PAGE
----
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City Postpones Removal of James Talib-Dean Homeless Encampment

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In a press release today, Philadelphia Mayor Jim Kenney announced that the city has decided to postpone the removal of a homeless encampment located at Van Colln Memorial Park that was scheduled for Friday, July 17. The decision follows a month-long game of chicken between the residents of the encampment, the Mayor’s office, and the Philadelphia Housing Association that saw the city threaten to remove the encampment by force in the early hours of Friday morning. Now, however, the removal has been postponed, with no immediate date planned for action against the camp.

“We’re postponing the closure because conversations with the group are ongoing and I plan to meet with several camp representatives next week,” Mayor Kenney said in a press release earlier today. “A mutual resolution has always been our preferred outcome. We appreciate their willingness to engage in productive dialogue, and I’m hopeful that we will reach a peaceful resolution soon.”

The encampment, referred to by organizers as James Talib-Dean Camp to memorialize an unhoused resident who recently passed away, has been occupying space along the Ben Franklin Parkway since it was formed in early June. The once-small settlement has since grown to over 200 tents, prompting both support and condemnation in varying amounts from members of the community. The city made the announcement on June 10 that they intended to remove the camp, claiming that “conditions pose a hazard to the life, health, safety, and welfare of the individuals in the tents, the nearby residents, and the public at large". The announcement was met by pushback from residents of the camp, as well as local activists, who claimed that disbanding the camp would cause irreparable damage to the unhoused population in the camp, including putting them at a greater risk of COVID-19 infection. The JTD Camp, which provides free COVID-19 testing for residents every Monday, has only seen one confirmed case this month. Meanwhile, shelters across Philadelphia are recording much higher positive test result numbers than the average population. This discrepancy can be attributed to a number of factors, but organizers claim that removing the infrastructure that has allowed unhoused residents access to tests and masks, as well as a stable location where they can safely socially distance, would only worsen conditions for Philadelphia’s most vulnerable populations. At a press conference at the corner of Ben Franklin Parkway and 22nd Street on Monday, organizers and residents once again made their demands clear in response to the city’s ultimatum - they want housing, and they’re not going anywhere until they get it. Organizers and residents were joined on Monday by hundreds of activists, who stood in solidarity with JTD and asserted their refusal to vacate the area.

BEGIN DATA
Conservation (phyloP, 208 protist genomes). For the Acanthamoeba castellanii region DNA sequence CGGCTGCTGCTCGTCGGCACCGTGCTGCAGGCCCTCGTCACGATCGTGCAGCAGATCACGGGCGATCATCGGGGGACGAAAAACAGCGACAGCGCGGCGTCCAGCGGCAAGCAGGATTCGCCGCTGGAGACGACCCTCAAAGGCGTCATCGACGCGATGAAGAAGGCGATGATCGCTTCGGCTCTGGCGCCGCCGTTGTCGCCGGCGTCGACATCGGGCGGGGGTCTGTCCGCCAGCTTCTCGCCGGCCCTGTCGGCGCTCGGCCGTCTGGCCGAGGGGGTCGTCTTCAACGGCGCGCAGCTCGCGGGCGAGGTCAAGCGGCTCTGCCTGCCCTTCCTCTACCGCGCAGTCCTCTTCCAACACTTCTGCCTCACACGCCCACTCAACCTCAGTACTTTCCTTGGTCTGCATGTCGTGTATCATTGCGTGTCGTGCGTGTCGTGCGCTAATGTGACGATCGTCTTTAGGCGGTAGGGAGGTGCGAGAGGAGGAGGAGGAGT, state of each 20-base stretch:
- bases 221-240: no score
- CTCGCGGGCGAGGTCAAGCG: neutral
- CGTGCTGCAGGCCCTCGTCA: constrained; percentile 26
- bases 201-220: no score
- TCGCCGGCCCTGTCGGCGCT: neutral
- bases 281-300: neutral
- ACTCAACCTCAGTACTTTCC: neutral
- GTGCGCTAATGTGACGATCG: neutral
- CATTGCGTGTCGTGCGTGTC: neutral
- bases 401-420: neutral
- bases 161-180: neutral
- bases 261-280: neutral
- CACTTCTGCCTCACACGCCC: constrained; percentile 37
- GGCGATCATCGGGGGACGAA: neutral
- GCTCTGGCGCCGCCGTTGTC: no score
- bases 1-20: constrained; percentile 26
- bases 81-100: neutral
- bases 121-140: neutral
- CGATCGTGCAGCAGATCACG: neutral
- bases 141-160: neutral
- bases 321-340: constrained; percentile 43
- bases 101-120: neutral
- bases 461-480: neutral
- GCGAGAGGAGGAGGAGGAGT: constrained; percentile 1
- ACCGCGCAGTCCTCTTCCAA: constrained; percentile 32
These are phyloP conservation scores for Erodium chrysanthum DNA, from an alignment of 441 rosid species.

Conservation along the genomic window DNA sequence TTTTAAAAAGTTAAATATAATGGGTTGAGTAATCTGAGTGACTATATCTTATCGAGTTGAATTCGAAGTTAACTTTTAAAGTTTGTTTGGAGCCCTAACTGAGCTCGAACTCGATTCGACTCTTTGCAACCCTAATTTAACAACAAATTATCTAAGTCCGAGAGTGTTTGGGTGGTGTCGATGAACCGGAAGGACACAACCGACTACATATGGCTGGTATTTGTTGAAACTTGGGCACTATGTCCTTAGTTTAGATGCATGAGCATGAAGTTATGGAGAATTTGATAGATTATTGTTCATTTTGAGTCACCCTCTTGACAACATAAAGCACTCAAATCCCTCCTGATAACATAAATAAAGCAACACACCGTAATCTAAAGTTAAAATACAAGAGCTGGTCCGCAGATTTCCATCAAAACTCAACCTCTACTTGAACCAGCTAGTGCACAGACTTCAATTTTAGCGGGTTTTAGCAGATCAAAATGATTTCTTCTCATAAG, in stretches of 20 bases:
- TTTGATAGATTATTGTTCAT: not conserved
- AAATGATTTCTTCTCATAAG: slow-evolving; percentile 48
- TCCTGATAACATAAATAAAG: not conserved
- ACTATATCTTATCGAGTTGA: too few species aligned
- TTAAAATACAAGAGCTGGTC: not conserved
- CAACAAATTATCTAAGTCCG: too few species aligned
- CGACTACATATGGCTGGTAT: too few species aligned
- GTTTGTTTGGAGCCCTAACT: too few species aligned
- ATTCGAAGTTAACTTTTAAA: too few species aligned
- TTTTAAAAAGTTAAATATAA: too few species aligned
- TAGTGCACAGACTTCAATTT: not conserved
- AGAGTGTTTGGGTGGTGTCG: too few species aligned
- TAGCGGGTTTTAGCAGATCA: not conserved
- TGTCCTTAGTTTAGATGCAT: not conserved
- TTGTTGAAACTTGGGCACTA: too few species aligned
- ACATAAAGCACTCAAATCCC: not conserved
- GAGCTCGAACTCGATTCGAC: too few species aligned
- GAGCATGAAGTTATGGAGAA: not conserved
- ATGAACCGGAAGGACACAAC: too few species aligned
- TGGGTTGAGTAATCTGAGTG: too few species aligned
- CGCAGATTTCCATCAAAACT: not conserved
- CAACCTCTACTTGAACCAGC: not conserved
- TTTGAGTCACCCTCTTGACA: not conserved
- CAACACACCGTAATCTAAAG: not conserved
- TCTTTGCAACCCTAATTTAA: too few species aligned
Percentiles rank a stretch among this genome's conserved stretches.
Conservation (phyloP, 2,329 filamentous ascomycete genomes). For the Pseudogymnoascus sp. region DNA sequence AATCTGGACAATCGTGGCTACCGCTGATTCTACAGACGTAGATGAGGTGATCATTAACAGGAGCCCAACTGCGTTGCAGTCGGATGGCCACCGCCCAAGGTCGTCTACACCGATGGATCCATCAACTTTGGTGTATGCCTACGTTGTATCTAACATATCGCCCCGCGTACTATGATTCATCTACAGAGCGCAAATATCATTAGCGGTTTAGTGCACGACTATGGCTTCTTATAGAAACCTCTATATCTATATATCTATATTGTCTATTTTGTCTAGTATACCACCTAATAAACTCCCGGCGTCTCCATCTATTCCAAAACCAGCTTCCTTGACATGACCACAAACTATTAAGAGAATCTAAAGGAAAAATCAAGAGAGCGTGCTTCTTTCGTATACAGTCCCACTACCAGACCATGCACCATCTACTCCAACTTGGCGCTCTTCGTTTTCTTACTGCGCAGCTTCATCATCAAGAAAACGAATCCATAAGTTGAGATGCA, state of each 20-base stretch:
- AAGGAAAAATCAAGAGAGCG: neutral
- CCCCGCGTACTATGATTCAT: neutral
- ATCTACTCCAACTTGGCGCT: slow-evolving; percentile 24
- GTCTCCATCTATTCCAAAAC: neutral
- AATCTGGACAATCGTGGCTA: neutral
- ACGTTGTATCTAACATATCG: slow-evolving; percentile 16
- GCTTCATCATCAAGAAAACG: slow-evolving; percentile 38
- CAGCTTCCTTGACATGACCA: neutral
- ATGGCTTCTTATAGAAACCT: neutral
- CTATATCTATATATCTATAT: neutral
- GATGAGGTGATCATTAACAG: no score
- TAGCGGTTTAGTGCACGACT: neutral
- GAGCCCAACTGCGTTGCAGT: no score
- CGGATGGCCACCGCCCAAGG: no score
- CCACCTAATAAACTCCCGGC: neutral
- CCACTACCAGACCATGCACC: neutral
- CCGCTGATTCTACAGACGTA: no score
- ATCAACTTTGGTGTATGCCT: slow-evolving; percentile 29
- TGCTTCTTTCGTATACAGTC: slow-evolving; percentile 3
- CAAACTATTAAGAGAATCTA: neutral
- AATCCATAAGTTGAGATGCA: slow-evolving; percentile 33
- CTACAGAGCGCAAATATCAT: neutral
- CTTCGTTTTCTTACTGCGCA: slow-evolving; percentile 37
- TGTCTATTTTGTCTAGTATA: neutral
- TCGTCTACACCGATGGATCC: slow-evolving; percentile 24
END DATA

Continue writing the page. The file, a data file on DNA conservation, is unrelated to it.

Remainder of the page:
The decision to postpone the removal of the JTD Camp, as well Camp Teddy, a similar encampment located in an unoccupied lot across from PHA Headquarters in Strawberry Mansion, came less than 24 hours before the action was due to occur. The city has not announced a new date for the planned eviction, but Mayor Kenney claimed in a COVID-19 debrief later this afternoon that he would be meeting personally with representatives from both camps to continue to work towards a solution. However, it’s becoming clear that Philadelphia’s chronic homelessness problems are finally coming to a head. Organizers at JTD and Camp Teddy have voiced serious disapproval for the Philadelphia Housing Authority, which they claim has failed to provide adequate housing for unhoused residents while splurging $45 million on a new headquarters. The largest landlord in the state of Pennsylvania, PHA also drew community ire in February when they sold off two housing complexes in Philadelphia’s rapidly gentrifying University City neighborhood to private owners, while more than 40,000 city residents make use of the city’s strained shelter infrastructure. With a global pandemic looming, as well as one of the hottest summers on record already, its clear that conditions for the city’s homeless population has reached a breaking point, and now unhoused residents are looking to make their own solutions in a time when the impossible seems possible more and more every day.

“Black Lives Matter changed the world,” one resident said at the press conference on Monday. “We matter too, we just want the city to recognize that.”

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